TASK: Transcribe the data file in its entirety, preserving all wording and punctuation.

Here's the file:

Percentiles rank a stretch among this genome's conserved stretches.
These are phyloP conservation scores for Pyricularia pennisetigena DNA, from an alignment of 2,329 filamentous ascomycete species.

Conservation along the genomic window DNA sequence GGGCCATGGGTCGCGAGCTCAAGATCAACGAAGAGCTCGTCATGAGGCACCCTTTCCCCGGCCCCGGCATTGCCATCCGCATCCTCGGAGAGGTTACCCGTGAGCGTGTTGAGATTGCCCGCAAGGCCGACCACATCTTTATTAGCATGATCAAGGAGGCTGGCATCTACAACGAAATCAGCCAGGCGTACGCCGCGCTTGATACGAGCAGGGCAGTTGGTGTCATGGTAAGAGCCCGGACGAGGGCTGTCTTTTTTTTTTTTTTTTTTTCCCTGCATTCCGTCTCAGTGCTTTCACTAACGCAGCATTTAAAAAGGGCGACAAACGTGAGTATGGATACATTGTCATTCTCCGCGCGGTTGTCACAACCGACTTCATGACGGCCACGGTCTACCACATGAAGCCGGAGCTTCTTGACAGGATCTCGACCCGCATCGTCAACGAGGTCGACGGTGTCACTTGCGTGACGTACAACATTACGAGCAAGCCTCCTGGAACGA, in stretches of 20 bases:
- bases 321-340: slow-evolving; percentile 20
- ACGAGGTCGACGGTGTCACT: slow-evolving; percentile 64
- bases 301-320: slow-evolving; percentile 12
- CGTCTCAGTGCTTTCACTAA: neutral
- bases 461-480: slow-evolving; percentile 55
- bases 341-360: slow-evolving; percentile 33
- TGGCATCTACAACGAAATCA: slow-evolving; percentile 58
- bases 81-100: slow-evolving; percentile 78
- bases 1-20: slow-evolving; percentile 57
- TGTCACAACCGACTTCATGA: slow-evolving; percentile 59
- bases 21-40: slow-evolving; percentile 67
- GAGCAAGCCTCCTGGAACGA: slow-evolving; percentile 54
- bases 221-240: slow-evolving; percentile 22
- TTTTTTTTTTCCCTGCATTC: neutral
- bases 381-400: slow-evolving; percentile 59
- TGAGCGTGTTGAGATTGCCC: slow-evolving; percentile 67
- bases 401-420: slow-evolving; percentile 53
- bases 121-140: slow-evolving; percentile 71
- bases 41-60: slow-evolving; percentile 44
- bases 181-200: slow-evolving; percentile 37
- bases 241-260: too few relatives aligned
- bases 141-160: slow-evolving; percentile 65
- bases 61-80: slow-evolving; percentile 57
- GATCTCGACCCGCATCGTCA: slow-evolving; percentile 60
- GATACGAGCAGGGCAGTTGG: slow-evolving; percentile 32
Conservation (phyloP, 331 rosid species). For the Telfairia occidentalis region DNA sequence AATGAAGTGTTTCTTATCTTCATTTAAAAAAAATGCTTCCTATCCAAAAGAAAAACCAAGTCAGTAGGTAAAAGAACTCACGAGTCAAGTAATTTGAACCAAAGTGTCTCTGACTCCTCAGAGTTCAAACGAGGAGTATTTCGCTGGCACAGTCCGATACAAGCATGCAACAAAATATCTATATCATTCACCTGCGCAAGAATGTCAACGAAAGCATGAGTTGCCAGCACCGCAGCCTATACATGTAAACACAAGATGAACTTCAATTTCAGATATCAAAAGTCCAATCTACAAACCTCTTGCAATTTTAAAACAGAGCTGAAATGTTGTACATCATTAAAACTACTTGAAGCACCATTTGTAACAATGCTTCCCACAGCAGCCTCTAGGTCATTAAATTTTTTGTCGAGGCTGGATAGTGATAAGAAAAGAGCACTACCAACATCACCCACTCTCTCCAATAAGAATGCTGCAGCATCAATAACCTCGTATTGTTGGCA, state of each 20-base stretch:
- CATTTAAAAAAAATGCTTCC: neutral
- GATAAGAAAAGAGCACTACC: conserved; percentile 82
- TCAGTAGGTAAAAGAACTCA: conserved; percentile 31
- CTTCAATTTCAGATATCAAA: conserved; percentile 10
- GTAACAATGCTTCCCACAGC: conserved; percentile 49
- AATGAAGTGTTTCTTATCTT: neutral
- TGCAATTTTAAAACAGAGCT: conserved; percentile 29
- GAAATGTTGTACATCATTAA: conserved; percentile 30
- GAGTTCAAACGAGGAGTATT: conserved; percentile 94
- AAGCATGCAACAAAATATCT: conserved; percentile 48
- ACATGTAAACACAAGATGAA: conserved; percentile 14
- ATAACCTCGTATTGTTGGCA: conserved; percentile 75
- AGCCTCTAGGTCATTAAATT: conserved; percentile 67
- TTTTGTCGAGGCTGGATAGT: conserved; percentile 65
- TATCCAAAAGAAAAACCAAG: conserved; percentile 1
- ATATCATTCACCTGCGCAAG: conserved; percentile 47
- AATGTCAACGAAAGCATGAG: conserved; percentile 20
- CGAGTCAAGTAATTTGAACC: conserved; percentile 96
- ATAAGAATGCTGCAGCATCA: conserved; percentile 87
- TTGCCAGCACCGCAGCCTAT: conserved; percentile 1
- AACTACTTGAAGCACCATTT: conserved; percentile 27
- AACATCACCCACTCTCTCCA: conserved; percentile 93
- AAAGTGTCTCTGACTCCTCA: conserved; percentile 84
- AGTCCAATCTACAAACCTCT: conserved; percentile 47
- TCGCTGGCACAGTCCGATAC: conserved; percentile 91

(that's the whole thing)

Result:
Percentiles rank a stretch among this genome's conserved stretches.
These are phyloP conservation scores for Pyricularia pennisetigena DNA, from an alignment of 2,329 filamentous ascomycete species.

Conservation along the genomic window DNA sequence GGGCCATGGGTCGCGAGCTCAAGATCAACGAAGAGCTCGTCATGAGGCACCCTTTCCCCGGCCCCGGCATTGCCATCCGCATCCTCGGAGAGGTTACCCGTGAGCGTGTTGAGATTGCCCGCAAGGCCGACCACATCTTTATTAGCATGATCAAGGAGGCTGGCATCTACAACGAAATCAGCCAGGCGTACGCCGCGCTTGATACGAGCAGGGCAGTTGGTGTCATGGTAAGAGCCCGGACGAGGGCTGTCTTTTTTTTTTTTTTTTTTTCCCTGCATTCCGTCTCAGTGCTTTCACTAACGCAGCATTTAAAAAGGGCGACAAACGTGAGTATGGATACATTGTCATTCTCCGCGCGGTTGTCACAACCGACTTCATGACGGCCACGGTCTACCACATGAAGCCGGAGCTTCTTGACAGGATCTCGACCCGCATCGTCAACGAGGTCGACGGTGTCACTTGCGTGACGTACAACATTACGAGCAAGCCTCCTGGAACGA, in stretches of 20 bases:
- bases 321-340: slow-evolving; percentile 20
- ACGAGGTCGACGGTGTCACT: slow-evolving; percentile 64
- bases 301-320: slow-evolving; percentile 12
- CGTCTCAGTGCTTTCACTAA: neutral
- bases 461-480: slow-evolving; percentile 55
- bases 341-360: slow-evolving; percentile 33
- TGGCATCTACAACGAAATCA: slow-evolving; percentile 58
- bases 81-100: slow-evolving; percentile 78
- bases 1-20: slow-evolving; percentile 57
- TGTCACAACCGACTTCATGA: slow-evolving; percentile 59
- bases 21-40: slow-evolving; percentile 67
- GAGCAAGCCTCCTGGAACGA: slow-evolving; percentile 54
- bases 221-240: slow-evolving; percentile 22
- TTTTTTTTTTCCCTGCATTC: neutral
- bases 381-400: slow-evolving; percentile 59
- TGAGCGTGTTGAGATTGCCC: slow-evolving; percentile 67
- bases 401-420: slow-evolving; percentile 53
- bases 121-140: slow-evolving; percentile 71
- bases 41-60: slow-evolving; percentile 44
- bases 181-200: slow-evolving; percentile 37
- bases 241-260: too few relatives aligned
- bases 141-160: slow-evolving; percentile 65
- bases 61-80: slow-evolving; percentile 57
- GATCTCGACCCGCATCGTCA: slow-evolving; percentile 60
- GATACGAGCAGGGCAGTTGG: slow-evolving; percentile 32
Conservation (phyloP, 331 rosid species). For the Telfairia occidentalis region DNA sequence AATGAAGTGTTTCTTATCTTCATTTAAAAAAAATGCTTCCTATCCAAAAGAAAAACCAAGTCAGTAGGTAAAAGAACTCACGAGTCAAGTAATTTGAACCAAAGTGTCTCTGACTCCTCAGAGTTCAAACGAGGAGTATTTCGCTGGCACAGTCCGATACAAGCATGCAACAAAATATCTATATCATTCACCTGCGCAAGAATGTCAACGAAAGCATGAGTTGCCAGCACCGCAGCCTATACATGTAAACACAAGATGAACTTCAATTTCAGATATCAAAAGTCCAATCTACAAACCTCTTGCAATTTTAAAACAGAGCTGAAATGTTGTACATCATTAAAACTACTTGAAGCACCATTTGTAACAATGCTTCCCACAGCAGCCTCTAGGTCATTAAATTTTTTGTCGAGGCTGGATAGTGATAAGAAAAGAGCACTACCAACATCACCCACTCTCTCCAATAAGAATGCTGCAGCATCAATAACCTCGTATTGTTGGCA, state of each 20-base stretch:
- CATTTAAAAAAAATGCTTCC: neutral
- GATAAGAAAAGAGCACTACC: conserved; percentile 82
- TCAGTAGGTAAAAGAACTCA: conserved; percentile 31
- CTTCAATTTCAGATATCAAA: conserved; percentile 10
- GTAACAATGCTTCCCACAGC: conserved; percentile 49
- AATGAAGTGTTTCTTATCTT: neutral
- TGCAATTTTAAAACAGAGCT: conserved; percentile 29
- GAAATGTTGTACATCATTAA: conserved; percentile 30
- GAGTTCAAACGAGGAGTATT: conserved; percentile 94
- AAGCATGCAACAAAATATCT: conserved; percentile 48
- ACATGTAAACACAAGATGAA: conserved; percentile 14
- ATAACCTCGTATTGTTGGCA: conserved; percentile 75
- AGCCTCTAGGTCATTAAATT: conserved; percentile 67
- TTTTGTCGAGGCTGGATAGT: conserved; percentile 65
- TATCCAAAAGAAAAACCAAG: conserved; percentile 1
- ATATCATTCACCTGCGCAAG: conserved; percentile 47
- AATGTCAACGAAAGCATGAG: conserved; percentile 20
- CGAGTCAAGTAATTTGAACC: conserved; percentile 96
- ATAAGAATGCTGCAGCATCA: conserved; percentile 87
- TTGCCAGCACCGCAGCCTAT: conserved; percentile 1
- AACTACTTGAAGCACCATTT: conserved; percentile 27
- AACATCACCCACTCTCTCCA: conserved; percentile 93
- AAAGTGTCTCTGACTCCTCA: conserved; percentile 84
- AGTCCAATCTACAAACCTCT: conserved; percentile 47
- TCGCTGGCACAGTCCGATAC: conserved; percentile 91